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  • Writer's pictureJoanne Hsieh (MissyChiao)


Updated: May 13, 2022

A (True) Story of an Asian Cowboy: An Interview with Taiwanese American Artist Yowshien Kuo

採訪編輯 Interview and Edited by|謝蕎安 Joanne Hsieh

圖 Image courtesy|Yowshien Kuo 提供

翻譯 Translated by|Joyce Lee

一個亞洲面孔的西部牛仔 - 位居密蘇里的藝術家郭耀賢 (Yowshien Kuo)筆下一位重複出現的角色。他穿梭在一個又一個故事場景,探索當代美國繪畫中未知的領域- 臺裔美籍的藝術。是該得到關注的時候了。

An Asian cowboy - a character that repeatedly shows up in Missouri based artist Yowshien Kuo's paintings; he explores the uncharted territory of an aspect of contemporary American paintings- specifically, Taiwanese American art, that is getting it's long overdue attention.



Hi Yowshien! Can you tell us about yourself? Where are you from and what are your recommendations for visitors when they go to your city?


My name is Yowshien Kuo. I am a visual artist currently living and working in St. Louis, Missouri, United States. St. Louis is considered the largest city in the state which is centrally located in the U.S.It is a city known for the Anheuser-Busch corporation, makers of the internationally recognized Budweiser beer. St. Louis is also identified by The Arch, a large sculpture by American-Finnish architect and designer, Eero Saarinen located near the Missouri river. This monument originally stood as the symbol for the gateway to the West and was constructed in 1963.


Aside from my studio practice I work as a professor at three schools in St. Louis that include, Washington University, Maryville University, and St. Louis Community College. My favorite public places in St. Louis are the Pulitzer Art Museum and Contemporary Art Museum in St. Louis. Both building designed by the Japanese architect, Tadao Ando. The Kemper Art Museum at Washington University and St. Louis’ Forest Park which has the St. Louis Art Museum, Zoo, and great walking paths, all which are free to the public.


How would you explain your work to a stranger?


My work is directly influenced by the history of race, immigration, and minority status in the United States. As an Asian American, historically our voices and roles have culturally been nearly invisible and still struggle today to be heard and identified as contributing to the history of the U.S. I believe Asian Americans are also silenced by our individual Asian communities as well, meaning they are unrecognized as a significant cultural identity in both American and Asian communities they come

from. Therefore, many people may refer to my practice as sociopolitically driven.



I hope that the work serves as a window to encourage navigating the much larger and important concerns about our relationships to one another. The problems humanity faces are largely due to ignoring and pretending issues do not exit and the result of these persistent attitudes. The erasure of history and truth has lead to generations facing an everlasting losing battle with inequality in all aspects of daily life. Assimilation means becoming similar to the norm, but who exactly is defined as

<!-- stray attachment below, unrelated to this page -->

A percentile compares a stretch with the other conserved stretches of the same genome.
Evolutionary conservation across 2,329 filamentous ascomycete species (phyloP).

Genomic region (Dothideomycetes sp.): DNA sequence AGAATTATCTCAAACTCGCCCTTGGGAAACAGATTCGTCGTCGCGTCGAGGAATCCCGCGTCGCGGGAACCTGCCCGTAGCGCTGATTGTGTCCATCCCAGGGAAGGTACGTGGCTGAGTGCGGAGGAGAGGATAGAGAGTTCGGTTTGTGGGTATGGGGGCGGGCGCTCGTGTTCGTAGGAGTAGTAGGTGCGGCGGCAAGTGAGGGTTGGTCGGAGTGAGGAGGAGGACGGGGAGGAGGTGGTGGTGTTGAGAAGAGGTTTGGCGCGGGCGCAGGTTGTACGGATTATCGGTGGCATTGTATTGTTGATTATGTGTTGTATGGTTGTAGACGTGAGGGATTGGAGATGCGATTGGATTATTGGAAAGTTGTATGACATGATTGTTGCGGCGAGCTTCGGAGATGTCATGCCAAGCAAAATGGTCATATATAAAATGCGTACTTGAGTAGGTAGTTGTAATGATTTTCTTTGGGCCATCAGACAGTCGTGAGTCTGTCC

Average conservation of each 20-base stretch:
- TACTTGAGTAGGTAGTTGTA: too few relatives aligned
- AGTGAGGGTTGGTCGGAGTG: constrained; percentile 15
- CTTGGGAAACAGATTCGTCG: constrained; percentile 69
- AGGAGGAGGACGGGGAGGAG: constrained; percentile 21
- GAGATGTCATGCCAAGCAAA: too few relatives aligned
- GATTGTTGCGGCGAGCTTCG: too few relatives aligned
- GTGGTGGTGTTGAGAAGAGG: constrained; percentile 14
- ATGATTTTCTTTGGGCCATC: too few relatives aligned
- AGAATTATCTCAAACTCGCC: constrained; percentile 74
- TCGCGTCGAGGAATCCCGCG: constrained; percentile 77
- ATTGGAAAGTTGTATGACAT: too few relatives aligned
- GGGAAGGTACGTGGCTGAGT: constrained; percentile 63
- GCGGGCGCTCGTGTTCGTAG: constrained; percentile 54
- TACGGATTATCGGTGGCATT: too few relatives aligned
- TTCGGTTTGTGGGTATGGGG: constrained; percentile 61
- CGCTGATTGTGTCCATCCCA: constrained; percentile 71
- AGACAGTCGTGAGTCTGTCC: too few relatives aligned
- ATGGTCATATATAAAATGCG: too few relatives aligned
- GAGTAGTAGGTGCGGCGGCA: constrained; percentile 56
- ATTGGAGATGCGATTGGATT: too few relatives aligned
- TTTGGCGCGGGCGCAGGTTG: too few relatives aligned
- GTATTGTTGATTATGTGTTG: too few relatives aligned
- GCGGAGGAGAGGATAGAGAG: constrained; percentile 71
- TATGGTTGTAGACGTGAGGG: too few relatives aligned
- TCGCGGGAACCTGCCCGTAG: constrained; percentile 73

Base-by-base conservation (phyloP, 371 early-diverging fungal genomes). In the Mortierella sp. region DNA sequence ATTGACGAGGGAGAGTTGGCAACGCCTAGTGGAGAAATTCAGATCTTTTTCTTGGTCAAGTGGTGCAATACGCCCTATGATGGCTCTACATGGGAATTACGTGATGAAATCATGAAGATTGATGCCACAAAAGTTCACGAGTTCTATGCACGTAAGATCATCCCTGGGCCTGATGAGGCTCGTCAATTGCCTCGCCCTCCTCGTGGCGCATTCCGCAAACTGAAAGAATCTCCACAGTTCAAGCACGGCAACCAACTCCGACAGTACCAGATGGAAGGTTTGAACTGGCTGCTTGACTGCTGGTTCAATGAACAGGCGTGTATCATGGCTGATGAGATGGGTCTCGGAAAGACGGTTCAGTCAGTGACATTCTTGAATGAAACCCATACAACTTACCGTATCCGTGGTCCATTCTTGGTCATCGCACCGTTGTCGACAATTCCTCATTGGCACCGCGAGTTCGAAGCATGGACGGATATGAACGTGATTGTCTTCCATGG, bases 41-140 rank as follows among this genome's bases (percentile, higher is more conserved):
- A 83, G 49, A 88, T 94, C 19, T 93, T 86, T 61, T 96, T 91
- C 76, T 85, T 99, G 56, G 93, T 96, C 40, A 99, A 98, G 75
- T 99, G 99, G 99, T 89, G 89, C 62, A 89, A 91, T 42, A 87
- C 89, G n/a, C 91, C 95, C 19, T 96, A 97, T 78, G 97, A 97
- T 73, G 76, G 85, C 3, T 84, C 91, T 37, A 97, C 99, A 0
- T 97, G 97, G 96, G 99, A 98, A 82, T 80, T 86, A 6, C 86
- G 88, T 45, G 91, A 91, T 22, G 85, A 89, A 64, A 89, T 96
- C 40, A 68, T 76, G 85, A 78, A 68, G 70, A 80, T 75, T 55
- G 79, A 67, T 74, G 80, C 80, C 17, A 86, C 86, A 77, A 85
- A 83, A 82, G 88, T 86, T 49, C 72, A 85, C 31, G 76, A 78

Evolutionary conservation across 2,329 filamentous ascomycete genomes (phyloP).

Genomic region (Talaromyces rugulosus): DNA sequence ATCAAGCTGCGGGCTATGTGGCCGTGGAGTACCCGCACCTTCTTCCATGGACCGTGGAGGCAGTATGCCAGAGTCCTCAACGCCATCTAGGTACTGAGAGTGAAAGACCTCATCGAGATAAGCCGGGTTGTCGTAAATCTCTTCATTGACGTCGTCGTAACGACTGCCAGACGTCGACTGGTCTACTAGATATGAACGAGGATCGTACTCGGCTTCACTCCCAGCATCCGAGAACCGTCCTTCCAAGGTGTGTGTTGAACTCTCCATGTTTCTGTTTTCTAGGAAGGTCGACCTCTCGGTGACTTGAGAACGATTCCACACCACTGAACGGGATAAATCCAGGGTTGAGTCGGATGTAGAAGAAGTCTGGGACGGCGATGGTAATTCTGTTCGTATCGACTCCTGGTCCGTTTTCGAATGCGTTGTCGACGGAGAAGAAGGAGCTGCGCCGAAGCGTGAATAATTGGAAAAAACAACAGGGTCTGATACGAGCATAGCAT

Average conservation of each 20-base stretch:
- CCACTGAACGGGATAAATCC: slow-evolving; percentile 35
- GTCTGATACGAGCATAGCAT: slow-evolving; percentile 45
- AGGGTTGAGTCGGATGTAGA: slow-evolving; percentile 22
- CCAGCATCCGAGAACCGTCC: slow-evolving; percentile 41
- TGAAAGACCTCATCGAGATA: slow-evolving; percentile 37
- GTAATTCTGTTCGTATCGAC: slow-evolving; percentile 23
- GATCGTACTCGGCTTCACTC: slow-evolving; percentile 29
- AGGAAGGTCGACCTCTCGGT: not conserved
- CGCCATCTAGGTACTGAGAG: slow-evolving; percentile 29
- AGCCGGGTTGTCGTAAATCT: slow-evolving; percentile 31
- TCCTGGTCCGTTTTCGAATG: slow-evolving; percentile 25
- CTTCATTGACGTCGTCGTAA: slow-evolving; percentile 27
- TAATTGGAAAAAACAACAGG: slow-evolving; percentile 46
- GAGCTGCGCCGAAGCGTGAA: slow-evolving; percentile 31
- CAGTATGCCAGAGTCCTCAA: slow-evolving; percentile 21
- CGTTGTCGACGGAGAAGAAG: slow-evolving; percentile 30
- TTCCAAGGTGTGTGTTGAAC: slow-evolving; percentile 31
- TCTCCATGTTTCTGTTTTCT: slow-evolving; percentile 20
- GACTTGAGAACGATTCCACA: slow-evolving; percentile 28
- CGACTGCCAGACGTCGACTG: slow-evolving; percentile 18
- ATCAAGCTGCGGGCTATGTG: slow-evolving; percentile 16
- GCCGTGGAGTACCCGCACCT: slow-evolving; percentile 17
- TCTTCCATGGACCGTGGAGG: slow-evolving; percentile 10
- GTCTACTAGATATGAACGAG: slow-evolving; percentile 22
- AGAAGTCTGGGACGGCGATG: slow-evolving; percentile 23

the norm?


What influenced your aesthetic choices?


The aesthetic choices are inspired by traditions of art making that have existed outside of European Renaissance influences and therefore modern artistic and philosophical aesthetics. Many people call these arts, folk arts. in European and American art perspectives. The self-taught or decorative artist. I use this as a reflection of the ideas and attitudes reflected in the origins of the American people. The folk art influence is combined with visual symbols, clothing fashions, and the visual language of the side of America that tends to support a system of white superiority. I enjoy taking that part of my American identity and claiming it as my own so I can feel I have a sense of ownership to my American heritage that has been stripped from my identity in the eyes of many Americans.


Can we talk about being Taiwanese American? How relevant is it to your art? Do you feel connected to your heritage?


Although I was born in the U.S., I spent much of my childhood in Taiwan with my family from there. Most of my memories from my youth are rooted in Taiwan, memories I cherish today. On the surface my art appears primarily American because I use so much of America’s visual symbolism. However, the narratives in the the work are often directly rooted to experiences derived from comparing cultural

life in Taiwan with my life as an American. Although my knowledge of Taiwan’s history is limited, my experiences there informed me that Taiwan is a country who’s identity embraces multi-ethnic and cultural identities. For me, this makes me very proud of my Taiwanese heritage. Still, I have many questions regarding my relationship to my Taiwanese heritage as am continuously learning how to ask the right questions.